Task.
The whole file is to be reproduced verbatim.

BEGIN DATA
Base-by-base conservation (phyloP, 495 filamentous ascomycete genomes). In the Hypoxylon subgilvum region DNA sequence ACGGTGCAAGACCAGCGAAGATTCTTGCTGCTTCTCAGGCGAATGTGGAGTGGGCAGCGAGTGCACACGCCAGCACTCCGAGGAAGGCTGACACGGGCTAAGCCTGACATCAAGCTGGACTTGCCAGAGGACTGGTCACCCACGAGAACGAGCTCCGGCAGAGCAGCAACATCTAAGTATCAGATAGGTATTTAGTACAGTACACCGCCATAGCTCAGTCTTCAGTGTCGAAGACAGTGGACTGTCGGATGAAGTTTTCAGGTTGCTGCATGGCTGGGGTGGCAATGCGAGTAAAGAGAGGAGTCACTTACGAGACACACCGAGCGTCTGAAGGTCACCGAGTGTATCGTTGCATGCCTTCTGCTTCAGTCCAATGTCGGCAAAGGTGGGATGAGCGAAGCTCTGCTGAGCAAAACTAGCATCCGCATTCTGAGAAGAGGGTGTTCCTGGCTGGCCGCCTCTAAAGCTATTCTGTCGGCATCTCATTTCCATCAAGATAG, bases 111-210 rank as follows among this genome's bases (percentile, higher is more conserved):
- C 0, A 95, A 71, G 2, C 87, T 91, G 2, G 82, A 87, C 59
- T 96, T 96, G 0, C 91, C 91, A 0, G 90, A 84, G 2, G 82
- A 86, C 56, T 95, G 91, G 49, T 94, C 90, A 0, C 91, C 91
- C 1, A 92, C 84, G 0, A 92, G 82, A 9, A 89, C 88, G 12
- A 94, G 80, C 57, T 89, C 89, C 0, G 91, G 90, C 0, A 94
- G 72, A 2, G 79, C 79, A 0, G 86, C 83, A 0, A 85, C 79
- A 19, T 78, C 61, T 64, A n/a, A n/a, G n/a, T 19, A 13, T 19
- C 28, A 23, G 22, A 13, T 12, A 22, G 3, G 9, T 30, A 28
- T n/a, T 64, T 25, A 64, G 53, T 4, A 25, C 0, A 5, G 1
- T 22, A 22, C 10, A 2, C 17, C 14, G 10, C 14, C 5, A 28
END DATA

Base-by-base conservation (phyloP, 495 filamentous ascomycete genomes). In the Hypoxylon subgilvum region DNA sequence ACGGTGCAAGACCAGCGAAGATTCTTGCTGCTTCTCAGGCGAATGTGGAGTGGGCAGCGAGTGCACACGCCAGCACTCCGAGGAAGGCTGACACGGGCTAAGCCTGACATCAAGCTGGACTTGCCAGAGGACTGGTCACCCACGAGAACGAGCTCCGGCAGAGCAGCAACATCTAAGTATCAGATAGGTATTTAGTACAGTACACCGCCATAGCTCAGTCTTCAGTGTCGAAGACAGTGGACTGTCGGATGAAGTTTTCAGGTTGCTGCATGGCTGGGGTGGCAATGCGAGTAAAGAGAGGAGTCACTTACGAGACACACCGAGCGTCTGAAGGTCACCGAGTGTATCGTTGCATGCCTTCTGCTTCAGTCCAATGTCGGCAAAGGTGGGATGAGCGAAGCTCTGCTGAGCAAAACTAGCATCCGCATTCTGAGAAGAGGGTGTTCCTGGCTGGCCGCCTCTAAAGCTATTCTGTCGGCATCTCATTTCCATCAAGATAG, bases 111-210 rank as follows among this genome's bases (percentile, higher is more conserved):
- C 0, A 95, A 71, G 2, C 87, T 91, G 2, G 82, A 87, C 59
- T 96, T 96, G 0, C 91, C 91, A 0, G 90, A 84, G 2, G 82
- A 86, C 56, T 95, G 91, G 49, T 94, C 90, A 0, C 91, C 91
- C 1, A 92, C 84, G 0, A 92, G 82, A 9, A 89, C 88, G 12
- A 94, G 80, C 57, T 89, C 89, C 0, G 91, G 90, C 0, A 94
- G 72, A 2, G 79, C 79, A 0, G 86, C 83, A 0, A 85, C 79
- A 19, T 78, C 61, T 64, A n/a, A n/a, G n/a, T 19, A 13, T 19
- C 28, A 23, G 22, A 13, T 12, A 22, G 3, G 9, T 30, A 28
- T n/a, T 64, T 25, A 64, G 53, T 4, A 25, C 0, A 5, G 1
- T 22, A 22, C 10, A 2, C 17, C 14, G 10, C 14, C 5, A 28